Cadaver Synod tells the story of the posthumous trial of Pope Formosus, who reigned in Rome from 891 to 896 AD – and who was ignominiously dug up nine months after his death, to be put on trial for perjury by Stephen VI, his successor’s successor. The production (Robin Osman director, Reality Funds Theatre) begins right in the thick of things, opening on a conversation between Stephen and Ageltrude, Queen of Italy (played with a self-assured arrogance by Andrea Linhova, who is utterly convincing in the role) – where the idea for the synod is hit upon.

The relatively dark and intimate set, coupled with appropriately flowery dialogue on the part of the pontiffs and aristocrats, gives a strong sense of the cloak-and-dagger – despite an absence of both cloaks and daggers from the production. This feeling of the baroque is balanced nicely by a tongue-in-cheek dark humour that frequently had me hooting with laughter. This type of dark comedy is where writer Ben Blow really shines: where another playwright might have been tempted to take such esoteric subject matter at face value, Blow manages to find the absurd in an elaborate kangaroo court that happened over a thousand years ago – and what’s more, convey it to the audience in just a few scenes. This is not always entirely successful: there were a few moments where details of papal law or theological argumentation went over my head, and in these moments it might have been best to do away with the details.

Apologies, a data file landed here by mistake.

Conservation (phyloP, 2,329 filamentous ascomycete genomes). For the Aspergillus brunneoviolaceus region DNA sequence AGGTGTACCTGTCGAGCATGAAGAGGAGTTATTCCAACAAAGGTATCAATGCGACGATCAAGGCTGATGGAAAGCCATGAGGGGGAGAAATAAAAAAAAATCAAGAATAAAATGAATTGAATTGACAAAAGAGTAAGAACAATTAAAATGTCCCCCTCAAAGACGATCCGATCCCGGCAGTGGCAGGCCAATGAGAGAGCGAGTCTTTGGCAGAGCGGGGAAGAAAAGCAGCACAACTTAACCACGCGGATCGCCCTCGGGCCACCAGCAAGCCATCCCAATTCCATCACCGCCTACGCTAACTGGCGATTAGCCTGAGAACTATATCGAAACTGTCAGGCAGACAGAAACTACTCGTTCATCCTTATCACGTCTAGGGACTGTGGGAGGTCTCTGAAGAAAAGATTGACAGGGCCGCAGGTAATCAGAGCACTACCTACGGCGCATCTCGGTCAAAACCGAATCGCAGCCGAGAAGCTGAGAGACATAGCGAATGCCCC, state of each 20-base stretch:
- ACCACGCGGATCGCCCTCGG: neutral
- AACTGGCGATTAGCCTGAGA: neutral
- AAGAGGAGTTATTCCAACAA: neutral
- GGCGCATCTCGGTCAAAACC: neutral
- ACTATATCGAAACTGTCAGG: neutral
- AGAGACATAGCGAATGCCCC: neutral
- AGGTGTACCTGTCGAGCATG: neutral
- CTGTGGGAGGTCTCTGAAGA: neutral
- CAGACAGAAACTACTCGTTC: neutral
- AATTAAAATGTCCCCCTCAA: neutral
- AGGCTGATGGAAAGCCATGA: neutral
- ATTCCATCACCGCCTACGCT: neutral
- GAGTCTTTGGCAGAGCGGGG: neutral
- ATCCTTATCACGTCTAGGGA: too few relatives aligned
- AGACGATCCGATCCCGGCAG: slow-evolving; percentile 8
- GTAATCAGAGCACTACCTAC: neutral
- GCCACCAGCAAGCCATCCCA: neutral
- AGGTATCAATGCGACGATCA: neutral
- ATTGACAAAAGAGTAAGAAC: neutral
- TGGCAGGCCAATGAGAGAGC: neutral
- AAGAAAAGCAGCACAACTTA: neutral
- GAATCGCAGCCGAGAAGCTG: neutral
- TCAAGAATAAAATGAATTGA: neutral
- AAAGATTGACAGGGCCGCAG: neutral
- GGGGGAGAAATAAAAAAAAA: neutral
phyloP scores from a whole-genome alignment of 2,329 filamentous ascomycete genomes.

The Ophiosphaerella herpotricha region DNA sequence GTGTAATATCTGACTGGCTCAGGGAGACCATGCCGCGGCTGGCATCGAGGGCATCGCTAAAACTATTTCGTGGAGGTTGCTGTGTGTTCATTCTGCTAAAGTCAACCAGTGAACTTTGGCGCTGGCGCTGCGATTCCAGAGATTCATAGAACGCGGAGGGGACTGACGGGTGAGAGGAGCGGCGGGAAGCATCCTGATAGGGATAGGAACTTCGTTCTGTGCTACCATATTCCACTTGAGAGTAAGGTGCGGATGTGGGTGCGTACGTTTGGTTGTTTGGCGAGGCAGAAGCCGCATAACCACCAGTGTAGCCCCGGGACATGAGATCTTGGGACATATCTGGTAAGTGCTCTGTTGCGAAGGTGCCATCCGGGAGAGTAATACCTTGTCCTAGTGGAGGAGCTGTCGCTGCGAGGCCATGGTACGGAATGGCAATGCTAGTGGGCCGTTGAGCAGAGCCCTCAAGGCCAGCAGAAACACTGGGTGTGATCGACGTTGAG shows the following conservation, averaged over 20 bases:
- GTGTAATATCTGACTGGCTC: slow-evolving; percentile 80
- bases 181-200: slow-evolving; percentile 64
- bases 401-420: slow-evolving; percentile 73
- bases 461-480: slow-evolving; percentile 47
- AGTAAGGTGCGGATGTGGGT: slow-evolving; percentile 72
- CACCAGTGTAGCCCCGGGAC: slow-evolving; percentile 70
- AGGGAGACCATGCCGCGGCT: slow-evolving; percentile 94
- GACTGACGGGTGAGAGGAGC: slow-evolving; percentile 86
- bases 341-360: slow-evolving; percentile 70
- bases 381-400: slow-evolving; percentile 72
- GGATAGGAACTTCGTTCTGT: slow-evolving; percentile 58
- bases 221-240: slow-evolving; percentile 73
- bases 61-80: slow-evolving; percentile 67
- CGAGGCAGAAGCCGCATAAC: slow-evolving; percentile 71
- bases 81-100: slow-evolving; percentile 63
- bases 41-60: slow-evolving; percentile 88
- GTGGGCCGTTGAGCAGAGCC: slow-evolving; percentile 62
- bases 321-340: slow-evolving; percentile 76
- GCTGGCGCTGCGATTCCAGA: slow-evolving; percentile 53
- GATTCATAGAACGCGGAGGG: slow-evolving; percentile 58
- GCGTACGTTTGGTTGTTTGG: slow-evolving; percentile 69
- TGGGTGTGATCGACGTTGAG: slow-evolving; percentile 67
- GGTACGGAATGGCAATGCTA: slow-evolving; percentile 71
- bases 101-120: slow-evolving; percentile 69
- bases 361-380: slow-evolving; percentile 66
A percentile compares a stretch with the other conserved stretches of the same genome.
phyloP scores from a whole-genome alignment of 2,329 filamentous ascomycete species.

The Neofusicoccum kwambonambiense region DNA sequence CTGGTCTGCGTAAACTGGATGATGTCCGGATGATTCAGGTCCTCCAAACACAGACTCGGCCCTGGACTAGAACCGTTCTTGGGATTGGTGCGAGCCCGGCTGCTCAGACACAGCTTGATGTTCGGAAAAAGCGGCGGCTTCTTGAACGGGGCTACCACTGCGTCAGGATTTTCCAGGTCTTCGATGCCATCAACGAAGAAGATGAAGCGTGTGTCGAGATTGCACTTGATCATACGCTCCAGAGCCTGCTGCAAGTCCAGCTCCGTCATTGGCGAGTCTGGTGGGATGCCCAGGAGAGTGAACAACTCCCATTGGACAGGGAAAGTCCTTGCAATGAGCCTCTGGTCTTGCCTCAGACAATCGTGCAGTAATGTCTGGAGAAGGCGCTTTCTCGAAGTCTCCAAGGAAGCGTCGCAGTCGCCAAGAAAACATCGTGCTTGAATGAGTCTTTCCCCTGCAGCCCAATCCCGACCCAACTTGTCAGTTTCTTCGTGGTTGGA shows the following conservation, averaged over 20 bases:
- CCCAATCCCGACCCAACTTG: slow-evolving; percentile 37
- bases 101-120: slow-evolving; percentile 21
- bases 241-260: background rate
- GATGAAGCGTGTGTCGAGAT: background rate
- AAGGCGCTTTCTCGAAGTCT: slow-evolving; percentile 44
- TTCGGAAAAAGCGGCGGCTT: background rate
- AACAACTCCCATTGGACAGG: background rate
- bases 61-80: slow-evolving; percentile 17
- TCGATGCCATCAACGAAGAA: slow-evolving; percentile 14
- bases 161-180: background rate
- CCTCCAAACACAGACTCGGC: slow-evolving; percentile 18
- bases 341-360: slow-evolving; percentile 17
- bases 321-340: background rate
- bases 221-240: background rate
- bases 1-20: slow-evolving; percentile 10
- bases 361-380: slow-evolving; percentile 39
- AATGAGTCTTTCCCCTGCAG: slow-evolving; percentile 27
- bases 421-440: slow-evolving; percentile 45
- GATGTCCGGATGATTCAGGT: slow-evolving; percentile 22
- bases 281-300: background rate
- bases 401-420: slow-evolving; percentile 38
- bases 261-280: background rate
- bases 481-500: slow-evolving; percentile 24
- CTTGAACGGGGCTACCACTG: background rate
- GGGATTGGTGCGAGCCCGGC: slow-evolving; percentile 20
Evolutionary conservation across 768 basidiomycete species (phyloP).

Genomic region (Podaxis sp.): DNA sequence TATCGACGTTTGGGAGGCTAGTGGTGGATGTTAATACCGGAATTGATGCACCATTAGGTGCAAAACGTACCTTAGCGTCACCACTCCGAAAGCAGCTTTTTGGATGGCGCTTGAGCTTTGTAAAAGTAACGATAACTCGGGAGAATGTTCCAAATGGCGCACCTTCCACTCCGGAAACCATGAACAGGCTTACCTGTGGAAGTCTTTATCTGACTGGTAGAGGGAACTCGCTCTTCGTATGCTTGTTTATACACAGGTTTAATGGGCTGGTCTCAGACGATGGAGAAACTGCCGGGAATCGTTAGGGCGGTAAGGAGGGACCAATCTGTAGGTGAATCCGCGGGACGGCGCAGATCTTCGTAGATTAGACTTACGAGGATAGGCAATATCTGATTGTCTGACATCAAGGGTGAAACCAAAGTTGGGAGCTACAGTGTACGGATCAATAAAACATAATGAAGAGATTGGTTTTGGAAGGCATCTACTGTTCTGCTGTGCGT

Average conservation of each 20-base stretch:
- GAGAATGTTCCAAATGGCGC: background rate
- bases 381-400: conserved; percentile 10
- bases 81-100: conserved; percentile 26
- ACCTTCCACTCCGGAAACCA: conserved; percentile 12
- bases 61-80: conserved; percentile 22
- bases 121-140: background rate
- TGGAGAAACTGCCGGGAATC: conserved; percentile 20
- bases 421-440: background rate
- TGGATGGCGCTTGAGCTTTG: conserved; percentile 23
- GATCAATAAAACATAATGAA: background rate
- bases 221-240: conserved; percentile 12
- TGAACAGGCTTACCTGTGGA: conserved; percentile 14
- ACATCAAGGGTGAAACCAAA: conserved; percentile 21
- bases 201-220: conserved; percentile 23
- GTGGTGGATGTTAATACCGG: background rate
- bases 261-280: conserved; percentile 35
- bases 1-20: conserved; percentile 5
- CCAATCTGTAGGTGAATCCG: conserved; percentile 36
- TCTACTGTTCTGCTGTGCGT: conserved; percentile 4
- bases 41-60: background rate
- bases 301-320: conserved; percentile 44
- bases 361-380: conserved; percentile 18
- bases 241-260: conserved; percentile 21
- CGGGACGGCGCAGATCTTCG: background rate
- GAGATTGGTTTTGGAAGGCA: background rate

But I was always more than happy to simply go along for the ride, enjoying the political intrigue, eclectic but oddly appropriate pastiche costumes, and gallows humour. I especially enjoyed this humour in the persons of the Kaufmans, a pair of hapless embalmers hired to gussy up the corpse for trial, played with great chemistry by Chris Allen and Hillary Davies.

Never dry, the production also engages with relevant themes of anti-authoritarianism, legacy and human vanity – and Pope Stephen’s (Alastair William Duncan) slow descent into madness is morbidly compelling to watch. Overall, Cadaver Synod is fast-paced, darkly humorous and above all interesting. Reality Funds Theatre company consistently refuse to cater to any tastes that could be called mainstream. If you’re looking for a production that will make obscure historical ephemera accessible and even hilarious, look no further than RFT.